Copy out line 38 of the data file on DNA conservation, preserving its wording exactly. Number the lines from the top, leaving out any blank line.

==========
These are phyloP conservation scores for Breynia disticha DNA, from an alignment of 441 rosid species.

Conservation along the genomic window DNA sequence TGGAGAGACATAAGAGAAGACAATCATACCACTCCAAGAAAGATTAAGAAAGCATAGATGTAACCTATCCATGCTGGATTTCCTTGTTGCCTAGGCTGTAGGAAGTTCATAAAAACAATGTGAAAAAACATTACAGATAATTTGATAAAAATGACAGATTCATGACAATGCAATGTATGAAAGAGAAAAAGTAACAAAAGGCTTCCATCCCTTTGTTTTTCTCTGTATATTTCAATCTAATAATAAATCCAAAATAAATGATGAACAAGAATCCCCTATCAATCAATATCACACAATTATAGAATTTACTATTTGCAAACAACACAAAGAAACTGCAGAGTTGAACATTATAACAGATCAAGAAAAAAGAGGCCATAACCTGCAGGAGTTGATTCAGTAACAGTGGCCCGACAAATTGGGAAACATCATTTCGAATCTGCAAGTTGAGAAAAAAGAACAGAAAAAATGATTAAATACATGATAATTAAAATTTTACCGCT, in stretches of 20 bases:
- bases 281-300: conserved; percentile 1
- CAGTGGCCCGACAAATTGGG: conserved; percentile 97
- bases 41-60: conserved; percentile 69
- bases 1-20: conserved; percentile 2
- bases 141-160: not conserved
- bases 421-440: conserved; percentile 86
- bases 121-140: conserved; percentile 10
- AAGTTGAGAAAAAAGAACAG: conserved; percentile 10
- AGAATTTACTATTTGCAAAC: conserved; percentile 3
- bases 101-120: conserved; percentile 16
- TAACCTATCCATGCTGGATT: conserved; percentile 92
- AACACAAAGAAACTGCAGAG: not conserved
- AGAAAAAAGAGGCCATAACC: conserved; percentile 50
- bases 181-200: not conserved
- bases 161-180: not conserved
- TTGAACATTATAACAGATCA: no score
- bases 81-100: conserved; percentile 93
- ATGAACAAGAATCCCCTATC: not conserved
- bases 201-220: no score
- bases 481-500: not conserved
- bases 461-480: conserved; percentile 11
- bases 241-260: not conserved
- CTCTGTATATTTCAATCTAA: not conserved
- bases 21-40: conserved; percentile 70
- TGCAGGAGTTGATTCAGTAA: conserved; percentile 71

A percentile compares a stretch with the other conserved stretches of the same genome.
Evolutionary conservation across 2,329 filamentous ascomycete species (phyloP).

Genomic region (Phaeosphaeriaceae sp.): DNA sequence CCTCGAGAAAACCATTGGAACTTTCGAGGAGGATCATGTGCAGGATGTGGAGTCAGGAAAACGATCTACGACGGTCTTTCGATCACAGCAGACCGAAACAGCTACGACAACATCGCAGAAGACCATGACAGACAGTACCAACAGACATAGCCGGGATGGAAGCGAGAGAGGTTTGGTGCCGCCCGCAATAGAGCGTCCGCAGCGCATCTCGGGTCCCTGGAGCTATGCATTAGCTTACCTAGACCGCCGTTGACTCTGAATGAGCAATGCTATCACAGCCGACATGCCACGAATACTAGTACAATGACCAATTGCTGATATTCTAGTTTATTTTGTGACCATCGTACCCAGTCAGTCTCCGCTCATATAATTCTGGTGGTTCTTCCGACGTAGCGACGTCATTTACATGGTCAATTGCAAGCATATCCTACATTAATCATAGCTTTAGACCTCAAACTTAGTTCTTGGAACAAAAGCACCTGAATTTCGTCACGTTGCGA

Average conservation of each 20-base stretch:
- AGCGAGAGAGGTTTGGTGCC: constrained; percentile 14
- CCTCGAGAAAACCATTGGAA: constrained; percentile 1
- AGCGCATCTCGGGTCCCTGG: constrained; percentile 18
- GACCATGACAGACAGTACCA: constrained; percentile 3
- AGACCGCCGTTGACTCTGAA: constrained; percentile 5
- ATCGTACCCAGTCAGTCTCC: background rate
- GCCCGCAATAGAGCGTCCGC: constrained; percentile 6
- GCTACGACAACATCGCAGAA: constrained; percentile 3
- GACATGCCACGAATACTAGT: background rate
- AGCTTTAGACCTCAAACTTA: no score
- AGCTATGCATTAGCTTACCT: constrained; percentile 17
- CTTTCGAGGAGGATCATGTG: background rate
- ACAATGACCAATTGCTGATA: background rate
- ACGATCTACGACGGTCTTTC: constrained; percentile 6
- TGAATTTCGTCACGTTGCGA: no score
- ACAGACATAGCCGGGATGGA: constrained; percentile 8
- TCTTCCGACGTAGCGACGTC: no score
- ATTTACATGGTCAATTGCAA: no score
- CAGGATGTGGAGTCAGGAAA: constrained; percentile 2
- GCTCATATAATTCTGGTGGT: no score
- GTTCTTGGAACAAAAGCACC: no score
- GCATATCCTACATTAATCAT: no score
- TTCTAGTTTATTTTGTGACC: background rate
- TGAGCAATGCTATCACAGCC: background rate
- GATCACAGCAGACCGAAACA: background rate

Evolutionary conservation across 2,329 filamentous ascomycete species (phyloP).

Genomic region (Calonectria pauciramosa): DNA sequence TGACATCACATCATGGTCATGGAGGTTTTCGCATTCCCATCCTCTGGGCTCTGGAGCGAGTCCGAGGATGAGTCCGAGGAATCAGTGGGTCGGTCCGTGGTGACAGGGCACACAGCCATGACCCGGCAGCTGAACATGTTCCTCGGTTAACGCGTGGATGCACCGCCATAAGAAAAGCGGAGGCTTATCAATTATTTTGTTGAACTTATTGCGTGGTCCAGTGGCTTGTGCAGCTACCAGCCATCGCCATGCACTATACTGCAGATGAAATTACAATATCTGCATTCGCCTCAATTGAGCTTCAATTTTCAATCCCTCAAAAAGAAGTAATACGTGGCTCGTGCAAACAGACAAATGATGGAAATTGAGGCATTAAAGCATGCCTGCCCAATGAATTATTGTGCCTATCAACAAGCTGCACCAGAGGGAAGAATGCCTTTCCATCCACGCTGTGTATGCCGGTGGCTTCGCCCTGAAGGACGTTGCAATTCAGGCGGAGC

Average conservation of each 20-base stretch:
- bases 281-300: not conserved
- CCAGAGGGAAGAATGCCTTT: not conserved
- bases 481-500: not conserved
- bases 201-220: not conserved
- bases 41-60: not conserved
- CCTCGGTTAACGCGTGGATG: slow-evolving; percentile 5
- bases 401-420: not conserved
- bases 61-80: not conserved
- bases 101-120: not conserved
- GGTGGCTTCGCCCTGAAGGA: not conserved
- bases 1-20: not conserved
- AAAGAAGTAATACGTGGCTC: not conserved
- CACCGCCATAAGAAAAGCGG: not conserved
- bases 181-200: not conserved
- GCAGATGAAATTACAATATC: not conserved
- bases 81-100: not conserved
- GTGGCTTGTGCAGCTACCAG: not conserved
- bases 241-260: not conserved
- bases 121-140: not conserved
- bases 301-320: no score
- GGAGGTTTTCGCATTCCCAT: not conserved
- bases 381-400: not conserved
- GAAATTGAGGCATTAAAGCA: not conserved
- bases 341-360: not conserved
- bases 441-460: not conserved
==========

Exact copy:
- GCCCGCAATAGAGCGTCCGC: constrained; percentile 6